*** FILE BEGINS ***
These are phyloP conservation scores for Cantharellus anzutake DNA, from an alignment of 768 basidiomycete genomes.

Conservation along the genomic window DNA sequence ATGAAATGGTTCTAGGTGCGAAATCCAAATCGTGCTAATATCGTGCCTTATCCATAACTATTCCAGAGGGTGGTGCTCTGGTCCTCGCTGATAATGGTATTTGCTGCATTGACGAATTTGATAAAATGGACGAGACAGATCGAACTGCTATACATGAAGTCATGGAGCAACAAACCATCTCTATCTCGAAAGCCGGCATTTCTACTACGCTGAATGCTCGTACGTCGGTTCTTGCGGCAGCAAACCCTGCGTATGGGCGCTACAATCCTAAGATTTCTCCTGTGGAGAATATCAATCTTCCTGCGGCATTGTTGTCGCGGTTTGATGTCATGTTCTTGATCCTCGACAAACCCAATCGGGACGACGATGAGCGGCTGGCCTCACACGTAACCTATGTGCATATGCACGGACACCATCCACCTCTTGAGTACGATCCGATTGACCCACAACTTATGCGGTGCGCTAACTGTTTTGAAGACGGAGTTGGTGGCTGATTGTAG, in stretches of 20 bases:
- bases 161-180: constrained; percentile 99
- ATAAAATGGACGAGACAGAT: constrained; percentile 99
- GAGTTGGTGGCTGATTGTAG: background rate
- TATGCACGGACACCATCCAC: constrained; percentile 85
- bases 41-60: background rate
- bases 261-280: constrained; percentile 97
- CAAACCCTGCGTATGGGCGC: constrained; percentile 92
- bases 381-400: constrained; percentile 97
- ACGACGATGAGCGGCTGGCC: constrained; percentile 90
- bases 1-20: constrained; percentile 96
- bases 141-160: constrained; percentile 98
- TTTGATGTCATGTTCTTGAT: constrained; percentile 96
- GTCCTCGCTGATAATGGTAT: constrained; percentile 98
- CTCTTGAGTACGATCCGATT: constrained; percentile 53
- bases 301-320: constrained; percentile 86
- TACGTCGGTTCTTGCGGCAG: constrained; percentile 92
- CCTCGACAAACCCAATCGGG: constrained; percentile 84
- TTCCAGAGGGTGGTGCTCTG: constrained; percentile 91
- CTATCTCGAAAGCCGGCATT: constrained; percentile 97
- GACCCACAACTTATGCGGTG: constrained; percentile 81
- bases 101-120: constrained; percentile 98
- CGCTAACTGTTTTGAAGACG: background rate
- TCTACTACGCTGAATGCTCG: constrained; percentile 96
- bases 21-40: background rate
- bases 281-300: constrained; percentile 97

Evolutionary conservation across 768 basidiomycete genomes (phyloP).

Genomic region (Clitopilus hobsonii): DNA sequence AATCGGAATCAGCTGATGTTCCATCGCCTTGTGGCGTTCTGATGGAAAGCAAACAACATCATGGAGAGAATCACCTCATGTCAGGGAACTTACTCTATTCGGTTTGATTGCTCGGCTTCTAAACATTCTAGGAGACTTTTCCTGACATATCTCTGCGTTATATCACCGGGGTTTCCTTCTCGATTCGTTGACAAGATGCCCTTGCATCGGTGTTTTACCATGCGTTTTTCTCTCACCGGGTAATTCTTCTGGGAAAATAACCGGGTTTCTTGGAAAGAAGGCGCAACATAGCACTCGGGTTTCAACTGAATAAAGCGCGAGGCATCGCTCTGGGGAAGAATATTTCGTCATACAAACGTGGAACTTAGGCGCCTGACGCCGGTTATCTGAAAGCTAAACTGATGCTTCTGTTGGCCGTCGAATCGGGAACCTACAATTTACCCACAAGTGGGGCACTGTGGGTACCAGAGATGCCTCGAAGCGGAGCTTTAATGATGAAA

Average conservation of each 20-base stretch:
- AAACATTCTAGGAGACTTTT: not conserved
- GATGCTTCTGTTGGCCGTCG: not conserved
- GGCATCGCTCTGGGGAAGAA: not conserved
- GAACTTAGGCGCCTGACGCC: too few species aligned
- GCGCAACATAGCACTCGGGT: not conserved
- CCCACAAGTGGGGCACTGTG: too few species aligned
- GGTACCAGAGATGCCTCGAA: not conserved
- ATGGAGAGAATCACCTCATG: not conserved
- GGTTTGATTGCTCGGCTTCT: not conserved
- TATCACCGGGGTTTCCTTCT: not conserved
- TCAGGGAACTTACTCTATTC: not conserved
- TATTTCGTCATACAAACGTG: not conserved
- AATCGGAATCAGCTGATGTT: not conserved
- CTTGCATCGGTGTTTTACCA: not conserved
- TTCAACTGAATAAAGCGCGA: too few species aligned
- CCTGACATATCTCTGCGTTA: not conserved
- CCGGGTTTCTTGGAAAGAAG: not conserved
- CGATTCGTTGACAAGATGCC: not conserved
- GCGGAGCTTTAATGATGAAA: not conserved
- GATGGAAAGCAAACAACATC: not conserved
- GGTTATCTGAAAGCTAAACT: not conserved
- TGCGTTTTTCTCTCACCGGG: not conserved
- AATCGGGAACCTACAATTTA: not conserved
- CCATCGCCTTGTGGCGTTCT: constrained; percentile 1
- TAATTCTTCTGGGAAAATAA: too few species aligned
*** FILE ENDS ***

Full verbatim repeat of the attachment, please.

These are phyloP conservation scores for Cantharellus anzutake DNA, from an alignment of 768 basidiomycete genomes.

Conservation along the genomic window DNA sequence ATGAAATGGTTCTAGGTGCGAAATCCAAATCGTGCTAATATCGTGCCTTATCCATAACTATTCCAGAGGGTGGTGCTCTGGTCCTCGCTGATAATGGTATTTGCTGCATTGACGAATTTGATAAAATGGACGAGACAGATCGAACTGCTATACATGAAGTCATGGAGCAACAAACCATCTCTATCTCGAAAGCCGGCATTTCTACTACGCTGAATGCTCGTACGTCGGTTCTTGCGGCAGCAAACCCTGCGTATGGGCGCTACAATCCTAAGATTTCTCCTGTGGAGAATATCAATCTTCCTGCGGCATTGTTGTCGCGGTTTGATGTCATGTTCTTGATCCTCGACAAACCCAATCGGGACGACGATGAGCGGCTGGCCTCACACGTAACCTATGTGCATATGCACGGACACCATCCACCTCTTGAGTACGATCCGATTGACCCACAACTTATGCGGTGCGCTAACTGTTTTGAAGACGGAGTTGGTGGCTGATTGTAG, in stretches of 20 bases:
- bases 161-180: constrained; percentile 99
- ATAAAATGGACGAGACAGAT: constrained; percentile 99
- GAGTTGGTGGCTGATTGTAG: background rate
- TATGCACGGACACCATCCAC: constrained; percentile 85
- bases 41-60: background rate
- bases 261-280: constrained; percentile 97
- CAAACCCTGCGTATGGGCGC: constrained; percentile 92
- bases 381-400: constrained; percentile 97
- ACGACGATGAGCGGCTGGCC: constrained; percentile 90
- bases 1-20: constrained; percentile 96
- bases 141-160: constrained; percentile 98
- TTTGATGTCATGTTCTTGAT: constrained; percentile 96
- GTCCTCGCTGATAATGGTAT: constrained; percentile 98
- CTCTTGAGTACGATCCGATT: constrained; percentile 53
- bases 301-320: constrained; percentile 86
- TACGTCGGTTCTTGCGGCAG: constrained; percentile 92
- CCTCGACAAACCCAATCGGG: constrained; percentile 84
- TTCCAGAGGGTGGTGCTCTG: constrained; percentile 91
- CTATCTCGAAAGCCGGCATT: constrained; percentile 97
- GACCCACAACTTATGCGGTG: constrained; percentile 81
- bases 101-120: constrained; percentile 98
- CGCTAACTGTTTTGAAGACG: background rate
- TCTACTACGCTGAATGCTCG: constrained; percentile 96
- bases 21-40: background rate
- bases 281-300: constrained; percentile 97

Evolutionary conservation across 768 basidiomycete genomes (phyloP).

Genomic region (Clitopilus hobsonii): DNA sequence AATCGGAATCAGCTGATGTTCCATCGCCTTGTGGCGTTCTGATGGAAAGCAAACAACATCATGGAGAGAATCACCTCATGTCAGGGAACTTACTCTATTCGGTTTGATTGCTCGGCTTCTAAACATTCTAGGAGACTTTTCCTGACATATCTCTGCGTTATATCACCGGGGTTTCCTTCTCGATTCGTTGACAAGATGCCCTTGCATCGGTGTTTTACCATGCGTTTTTCTCTCACCGGGTAATTCTTCTGGGAAAATAACCGGGTTTCTTGGAAAGAAGGCGCAACATAGCACTCGGGTTTCAACTGAATAAAGCGCGAGGCATCGCTCTGGGGAAGAATATTTCGTCATACAAACGTGGAACTTAGGCGCCTGACGCCGGTTATCTGAAAGCTAAACTGATGCTTCTGTTGGCCGTCGAATCGGGAACCTACAATTTACCCACAAGTGGGGCACTGTGGGTACCAGAGATGCCTCGAAGCGGAGCTTTAATGATGAAA

Average conservation of each 20-base stretch:
- AAACATTCTAGGAGACTTTT: not conserved
- GATGCTTCTGTTGGCCGTCG: not conserved
- GGCATCGCTCTGGGGAAGAA: not conserved
- GAACTTAGGCGCCTGACGCC: too few species aligned
- GCGCAACATAGCACTCGGGT: not conserved
- CCCACAAGTGGGGCACTGTG: too few species aligned
- GGTACCAGAGATGCCTCGAA: not conserved
- ATGGAGAGAATCACCTCATG: not conserved
- GGTTTGATTGCTCGGCTTCT: not conserved
- TATCACCGGGGTTTCCTTCT: not conserved
- TCAGGGAACTTACTCTATTC: not conserved
- TATTTCGTCATACAAACGTG: not conserved
- AATCGGAATCAGCTGATGTT: not conserved
- CTTGCATCGGTGTTTTACCA: not conserved
- TTCAACTGAATAAAGCGCGA: too few species aligned
- CCTGACATATCTCTGCGTTA: not conserved
- CCGGGTTTCTTGGAAAGAAG: not conserved
- CGATTCGTTGACAAGATGCC: not conserved
- GCGGAGCTTTAATGATGAAA: not conserved
- GATGGAAAGCAAACAACATC: not conserved
- GGTTATCTGAAAGCTAAACT: not conserved
- TGCGTTTTTCTCTCACCGGG: not conserved
- AATCGGGAACCTACAATTTA: not conserved
- CCATCGCCTTGTGGCGTTCT: constrained; percentile 1
- TAATTCTTCTGGGAAAATAA: too few species aligned